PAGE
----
Anne van Kesteren

How browsers work

Every now and then this topic comes up and it might be nice to tell the story from a browser point of view. The browser point of view made me choose HTML when I finally understood it. I also work for a company that builds browsers in case you expect me to lie. (Some people do, apparently.) (Note that weblogs are still not normative though, they are about cat pictures.)

Browsers rely on the MIME type. Is your file served as text/html it will go to the the so-called “tag soup parser” and the browser will build a DOM from that doing all kinds of error recovery if necessary. It is actually a bit more complicated, keep reading. Is your file served with an XML media type it will go to the namespace-aware XML parser which will then create a DOM from the string of text in your file. In addition, it will scream about mistakes and show yellow screens to the end user talking about parse errors and such.

DOCTYPEs solely exist to switch modes for text/html documents. This is why using a “transitional” DOCTYPE is bad. Henri Sivonen told you long ago that this DOCTYPE triggers almost standards mode. Bah! Note that this also affects parsing, not just rendering. For example comment handling is done totally different on the parser level in quirks mode. So first there is a switch on MIME types. If the MIME type is text/html some further switching will happen based on the provided DOCTYPE which affects both parsing and rendering of the document. Therefore using a good DOCTYPE is necessary. In doubt, use: <!DOCTYPE html>.

Note also that all the above implies that from the browser point of view there is no difference between HTML and XHTML when you send them as text/html. For the author, however, this is potentially confusing. The element nodes in the generated DOM do not have a namespace, are in uppercase and special CSS HTML only rules apply. The key here is that the way you send your documents over the wire can have totally different results. Whether you agree with that or not isn’t the point, it is the way browsers work and how they stay compatible with the web. (For example, a lot of the “XHTML” sites are not really conforming to the XML specification and would all break.)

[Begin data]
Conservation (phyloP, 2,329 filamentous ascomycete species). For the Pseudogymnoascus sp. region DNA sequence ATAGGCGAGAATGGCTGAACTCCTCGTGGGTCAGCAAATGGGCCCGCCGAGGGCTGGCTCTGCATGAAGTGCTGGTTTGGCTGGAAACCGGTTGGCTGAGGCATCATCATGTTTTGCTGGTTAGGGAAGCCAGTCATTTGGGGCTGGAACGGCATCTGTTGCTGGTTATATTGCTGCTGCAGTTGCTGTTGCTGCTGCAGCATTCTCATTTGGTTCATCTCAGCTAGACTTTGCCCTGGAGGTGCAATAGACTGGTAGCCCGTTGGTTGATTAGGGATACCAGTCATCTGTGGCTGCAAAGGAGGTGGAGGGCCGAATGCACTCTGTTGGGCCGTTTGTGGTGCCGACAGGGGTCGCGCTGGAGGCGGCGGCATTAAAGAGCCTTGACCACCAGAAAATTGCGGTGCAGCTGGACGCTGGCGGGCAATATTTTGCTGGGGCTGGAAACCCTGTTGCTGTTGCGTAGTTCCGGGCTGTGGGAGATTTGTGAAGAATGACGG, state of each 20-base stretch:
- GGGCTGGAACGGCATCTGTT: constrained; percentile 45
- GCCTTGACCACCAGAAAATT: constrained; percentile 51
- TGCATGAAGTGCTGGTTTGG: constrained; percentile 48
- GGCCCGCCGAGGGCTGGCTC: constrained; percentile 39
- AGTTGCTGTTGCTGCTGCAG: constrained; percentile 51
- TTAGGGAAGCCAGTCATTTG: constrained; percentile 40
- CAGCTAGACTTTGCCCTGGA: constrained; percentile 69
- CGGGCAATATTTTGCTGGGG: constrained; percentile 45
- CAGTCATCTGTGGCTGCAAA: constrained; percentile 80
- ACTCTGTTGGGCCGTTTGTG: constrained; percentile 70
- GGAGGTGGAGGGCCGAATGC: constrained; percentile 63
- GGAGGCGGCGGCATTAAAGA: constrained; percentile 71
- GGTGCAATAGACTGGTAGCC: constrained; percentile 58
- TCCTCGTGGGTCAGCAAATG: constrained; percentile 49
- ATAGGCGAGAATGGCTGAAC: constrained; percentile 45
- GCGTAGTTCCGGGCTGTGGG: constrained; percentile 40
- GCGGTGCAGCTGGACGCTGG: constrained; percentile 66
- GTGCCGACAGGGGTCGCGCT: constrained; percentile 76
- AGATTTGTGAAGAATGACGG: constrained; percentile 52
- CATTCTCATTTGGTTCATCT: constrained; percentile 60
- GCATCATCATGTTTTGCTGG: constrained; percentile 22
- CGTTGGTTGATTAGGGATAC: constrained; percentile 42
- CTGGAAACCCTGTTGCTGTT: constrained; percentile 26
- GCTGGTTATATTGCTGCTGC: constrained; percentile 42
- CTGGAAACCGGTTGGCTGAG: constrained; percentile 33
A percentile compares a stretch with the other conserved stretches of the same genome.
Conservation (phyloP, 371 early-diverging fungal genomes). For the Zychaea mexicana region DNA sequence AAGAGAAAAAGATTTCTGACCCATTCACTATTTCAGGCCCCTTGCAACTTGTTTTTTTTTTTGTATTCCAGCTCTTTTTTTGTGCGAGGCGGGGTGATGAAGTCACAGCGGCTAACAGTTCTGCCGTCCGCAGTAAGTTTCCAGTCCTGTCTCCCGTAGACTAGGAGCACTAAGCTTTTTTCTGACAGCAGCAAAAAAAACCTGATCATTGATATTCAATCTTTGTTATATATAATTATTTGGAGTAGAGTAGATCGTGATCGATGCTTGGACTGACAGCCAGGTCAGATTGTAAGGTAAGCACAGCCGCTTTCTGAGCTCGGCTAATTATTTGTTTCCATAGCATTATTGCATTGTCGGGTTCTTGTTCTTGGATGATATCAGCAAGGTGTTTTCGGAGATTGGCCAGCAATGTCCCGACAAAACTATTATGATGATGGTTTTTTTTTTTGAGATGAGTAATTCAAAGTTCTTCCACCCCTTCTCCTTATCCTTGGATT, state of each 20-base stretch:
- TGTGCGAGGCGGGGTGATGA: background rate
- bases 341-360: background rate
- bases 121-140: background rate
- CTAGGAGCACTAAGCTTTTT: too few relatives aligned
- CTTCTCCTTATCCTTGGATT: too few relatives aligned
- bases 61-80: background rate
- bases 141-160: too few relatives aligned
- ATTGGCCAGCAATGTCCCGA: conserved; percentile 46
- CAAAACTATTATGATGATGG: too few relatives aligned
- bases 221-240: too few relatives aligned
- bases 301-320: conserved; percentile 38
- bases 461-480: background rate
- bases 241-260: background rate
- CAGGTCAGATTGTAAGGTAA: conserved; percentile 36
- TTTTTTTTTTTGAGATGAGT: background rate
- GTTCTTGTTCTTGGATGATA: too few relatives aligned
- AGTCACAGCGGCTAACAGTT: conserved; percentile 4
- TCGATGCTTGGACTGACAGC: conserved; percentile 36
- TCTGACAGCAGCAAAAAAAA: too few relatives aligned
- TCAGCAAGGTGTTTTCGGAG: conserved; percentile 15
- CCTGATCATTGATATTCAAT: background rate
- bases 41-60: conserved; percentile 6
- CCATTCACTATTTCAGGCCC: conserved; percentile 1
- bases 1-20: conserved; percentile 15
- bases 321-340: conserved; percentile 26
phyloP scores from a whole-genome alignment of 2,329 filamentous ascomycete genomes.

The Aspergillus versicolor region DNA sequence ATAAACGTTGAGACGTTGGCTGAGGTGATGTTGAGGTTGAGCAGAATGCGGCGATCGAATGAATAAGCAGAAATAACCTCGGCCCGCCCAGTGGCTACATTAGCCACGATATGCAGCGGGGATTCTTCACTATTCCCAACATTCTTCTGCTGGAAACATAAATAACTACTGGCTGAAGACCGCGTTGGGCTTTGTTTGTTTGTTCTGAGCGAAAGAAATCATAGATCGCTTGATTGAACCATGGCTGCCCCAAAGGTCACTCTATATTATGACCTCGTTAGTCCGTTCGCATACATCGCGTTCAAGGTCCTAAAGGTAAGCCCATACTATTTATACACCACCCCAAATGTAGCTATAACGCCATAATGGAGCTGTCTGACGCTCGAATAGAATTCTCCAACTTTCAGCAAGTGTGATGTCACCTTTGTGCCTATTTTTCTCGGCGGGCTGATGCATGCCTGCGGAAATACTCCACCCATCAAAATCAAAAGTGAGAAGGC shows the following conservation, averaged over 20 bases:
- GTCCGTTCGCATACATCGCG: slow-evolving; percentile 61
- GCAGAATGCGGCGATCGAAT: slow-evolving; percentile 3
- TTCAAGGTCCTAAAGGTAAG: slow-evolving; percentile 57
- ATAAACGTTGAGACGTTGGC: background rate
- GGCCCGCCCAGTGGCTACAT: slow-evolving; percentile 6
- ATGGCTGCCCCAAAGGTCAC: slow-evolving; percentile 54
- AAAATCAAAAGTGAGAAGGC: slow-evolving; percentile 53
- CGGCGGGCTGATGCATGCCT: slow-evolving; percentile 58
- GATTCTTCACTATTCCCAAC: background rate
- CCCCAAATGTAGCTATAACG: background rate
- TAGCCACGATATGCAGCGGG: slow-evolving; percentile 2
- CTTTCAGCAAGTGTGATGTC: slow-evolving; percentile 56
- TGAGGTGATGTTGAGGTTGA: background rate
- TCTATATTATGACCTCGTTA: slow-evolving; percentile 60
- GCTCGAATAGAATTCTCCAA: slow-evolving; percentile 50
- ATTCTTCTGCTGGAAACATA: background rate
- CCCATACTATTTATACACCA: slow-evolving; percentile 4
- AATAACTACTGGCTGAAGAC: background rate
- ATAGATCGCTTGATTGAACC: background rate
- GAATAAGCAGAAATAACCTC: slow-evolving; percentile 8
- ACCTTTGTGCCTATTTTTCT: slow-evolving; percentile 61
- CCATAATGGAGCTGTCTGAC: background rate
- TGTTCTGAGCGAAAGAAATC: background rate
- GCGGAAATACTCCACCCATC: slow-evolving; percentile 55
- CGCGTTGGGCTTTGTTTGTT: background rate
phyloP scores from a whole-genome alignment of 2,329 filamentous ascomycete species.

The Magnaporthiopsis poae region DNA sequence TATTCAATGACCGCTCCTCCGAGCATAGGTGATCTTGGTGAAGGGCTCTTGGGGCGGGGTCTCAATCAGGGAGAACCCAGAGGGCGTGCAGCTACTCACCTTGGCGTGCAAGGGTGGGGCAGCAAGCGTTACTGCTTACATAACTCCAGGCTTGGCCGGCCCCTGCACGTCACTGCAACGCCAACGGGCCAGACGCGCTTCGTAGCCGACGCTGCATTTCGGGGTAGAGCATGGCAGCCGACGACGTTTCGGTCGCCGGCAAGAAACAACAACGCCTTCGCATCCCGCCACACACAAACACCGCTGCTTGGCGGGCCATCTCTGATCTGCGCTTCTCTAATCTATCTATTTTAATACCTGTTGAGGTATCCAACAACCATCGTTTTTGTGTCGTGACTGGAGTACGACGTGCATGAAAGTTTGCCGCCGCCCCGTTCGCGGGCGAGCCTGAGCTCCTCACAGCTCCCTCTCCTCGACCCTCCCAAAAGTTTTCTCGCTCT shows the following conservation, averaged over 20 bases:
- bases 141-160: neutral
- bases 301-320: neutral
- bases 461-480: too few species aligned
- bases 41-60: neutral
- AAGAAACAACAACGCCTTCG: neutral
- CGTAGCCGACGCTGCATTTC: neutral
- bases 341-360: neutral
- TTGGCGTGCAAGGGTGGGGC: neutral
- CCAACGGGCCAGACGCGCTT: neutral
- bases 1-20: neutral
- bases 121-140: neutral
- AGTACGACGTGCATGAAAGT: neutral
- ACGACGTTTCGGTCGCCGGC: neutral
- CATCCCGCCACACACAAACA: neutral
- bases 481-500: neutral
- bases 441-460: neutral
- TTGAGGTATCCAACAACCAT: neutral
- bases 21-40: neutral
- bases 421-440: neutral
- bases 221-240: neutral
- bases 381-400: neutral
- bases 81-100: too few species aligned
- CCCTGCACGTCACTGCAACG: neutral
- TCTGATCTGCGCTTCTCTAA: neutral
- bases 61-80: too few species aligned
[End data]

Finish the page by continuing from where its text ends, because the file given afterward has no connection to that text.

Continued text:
In XML browsers render based on namespace dispatching. This means that elements are styled based on their name and namespace. If the weblog mentioned in the beginning was actually served as XML browsers would not style it. The first tag in the document: <html xml:lang="en">. Browsers will create an element node in the DOM named html, but they will assign no namespace to it. Therefore it is considered just some random element from a browser point of view and no specific styling is applied. (That it validates is merely because the DTD sets a fixed attribute value for the root element declaring the namespace, pretty stupid mistake from the HTML WG.)

Personally, I chose for HTML because of Internet Explorer and the flexible error handling of HTML. (Which in a way applies to XHTML too as explained above.) As XHTML is intended to bring HTML semantics to XML and I could not send it otherwise then text/html there was no point in using it. That, and some other points made by the Henri Sivonen mentioned above.

I hope this makes my position clear and shows that there was nothing evil or going against the stream attitude behind it. Just logic, no buzzing.